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Most russian mathematician(generally) are known to do and teach mathematics in a very original manner,they do in a very intuitive yet rigorous way, with/through wonderful connection to physics.

Could anyone point out(and comment on) some of their book especially the less known, on subjects such as calculus/classical analysis , linear/abstract algebra and geometry?(I'm very familiar with books by mathematicians such as Vladimir Arnold,Sergei Novikov,Yakov Sinai).

Also any online lectures notes in english ?

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    $\begingroup$ I wonder what American mathematicians are generally known for ...??? $\endgroup$ – William Aug 10 '14 at 2:46
  • $\begingroup$ Get Kolmogorov's Analysis books for classical and modern analysis. $\endgroup$ – Darrin Aug 10 '14 at 3:41
  • $\begingroup$ If you're interested in complex analysis, Markushevich has a massive and famous treatment. I don't know if the full work's ever been translated, but Silverman has a Dover edition condensing the work. $\endgroup$ – Kevin Carlson Aug 29 '14 at 16:57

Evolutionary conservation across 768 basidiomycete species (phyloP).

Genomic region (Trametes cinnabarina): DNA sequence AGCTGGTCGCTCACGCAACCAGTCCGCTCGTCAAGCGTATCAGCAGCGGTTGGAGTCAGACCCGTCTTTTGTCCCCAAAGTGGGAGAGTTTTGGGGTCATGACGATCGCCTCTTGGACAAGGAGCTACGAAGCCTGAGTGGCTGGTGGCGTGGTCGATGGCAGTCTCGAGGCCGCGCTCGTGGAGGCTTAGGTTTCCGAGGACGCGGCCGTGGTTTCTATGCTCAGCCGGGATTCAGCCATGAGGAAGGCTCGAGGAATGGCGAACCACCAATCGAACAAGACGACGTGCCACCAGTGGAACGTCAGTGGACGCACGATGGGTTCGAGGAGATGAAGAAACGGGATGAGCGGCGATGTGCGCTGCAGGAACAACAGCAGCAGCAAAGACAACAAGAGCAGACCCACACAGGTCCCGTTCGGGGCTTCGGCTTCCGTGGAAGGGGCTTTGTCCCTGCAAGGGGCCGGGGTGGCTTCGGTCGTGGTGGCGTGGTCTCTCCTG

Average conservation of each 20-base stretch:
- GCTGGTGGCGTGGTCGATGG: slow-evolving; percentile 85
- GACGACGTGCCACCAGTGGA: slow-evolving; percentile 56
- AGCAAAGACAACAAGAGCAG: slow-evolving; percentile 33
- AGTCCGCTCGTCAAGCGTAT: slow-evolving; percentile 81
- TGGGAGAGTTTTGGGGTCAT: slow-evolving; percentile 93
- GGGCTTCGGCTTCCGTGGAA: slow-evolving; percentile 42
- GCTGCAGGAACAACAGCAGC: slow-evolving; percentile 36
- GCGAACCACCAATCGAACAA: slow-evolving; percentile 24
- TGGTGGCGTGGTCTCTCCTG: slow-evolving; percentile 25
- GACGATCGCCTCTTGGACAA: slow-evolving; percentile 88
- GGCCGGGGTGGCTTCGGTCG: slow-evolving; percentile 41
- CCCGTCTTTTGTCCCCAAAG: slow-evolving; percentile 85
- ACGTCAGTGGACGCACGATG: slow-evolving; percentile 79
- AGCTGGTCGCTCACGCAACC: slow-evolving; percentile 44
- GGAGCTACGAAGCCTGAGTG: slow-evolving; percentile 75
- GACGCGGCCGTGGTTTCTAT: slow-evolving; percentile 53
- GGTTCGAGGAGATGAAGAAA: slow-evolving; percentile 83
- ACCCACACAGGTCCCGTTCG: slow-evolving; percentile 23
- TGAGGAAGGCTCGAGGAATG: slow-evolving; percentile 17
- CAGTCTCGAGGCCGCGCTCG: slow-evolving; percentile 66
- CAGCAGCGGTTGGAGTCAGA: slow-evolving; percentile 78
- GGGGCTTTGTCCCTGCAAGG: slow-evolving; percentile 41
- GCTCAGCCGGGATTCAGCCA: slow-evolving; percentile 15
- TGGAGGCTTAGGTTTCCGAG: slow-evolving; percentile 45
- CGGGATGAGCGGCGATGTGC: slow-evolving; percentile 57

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Well, as an applied math student, I also love Russian books so much. I found most Russian mathematicians are also interested in writing books, so it may be convenient to search by the authors.

Here are some that I know: Geometry: S.P.Novikov (as you mentioned), Fomenko (he has many books, including a book on "geometric intuition" and a nice textbook, with Mischenko).

Mechanics: V.I.Arnold (many books, including the wonderful GTM64), Sedov (expert on fluid mechanics, book on continuum mechanics and dimensional analysis), Zorich (has a famous book on mathematical analysis) wrote a book named "Mathematical Analysis of Problems in the Natural Sciences". Landau (10 vol. on physics)

Analysis: for example, Kolmogolov and Fomin's book on functional analysis

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There's also an interesting three-volume book called "Mathematics - Its Content, Methods, and Meaning" written by Aleksandrov, Kolmogorov, and others. Originally written in the 50s and translated into English (MIT Press) in the 60s.

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Here's a reference of references: http://pauli.uni-muenster.de/~munsteg/arnold.html. I'd also recommend A Primer of Infinitesimal Analysis (J L Bell); it's intuitive but not Russian.

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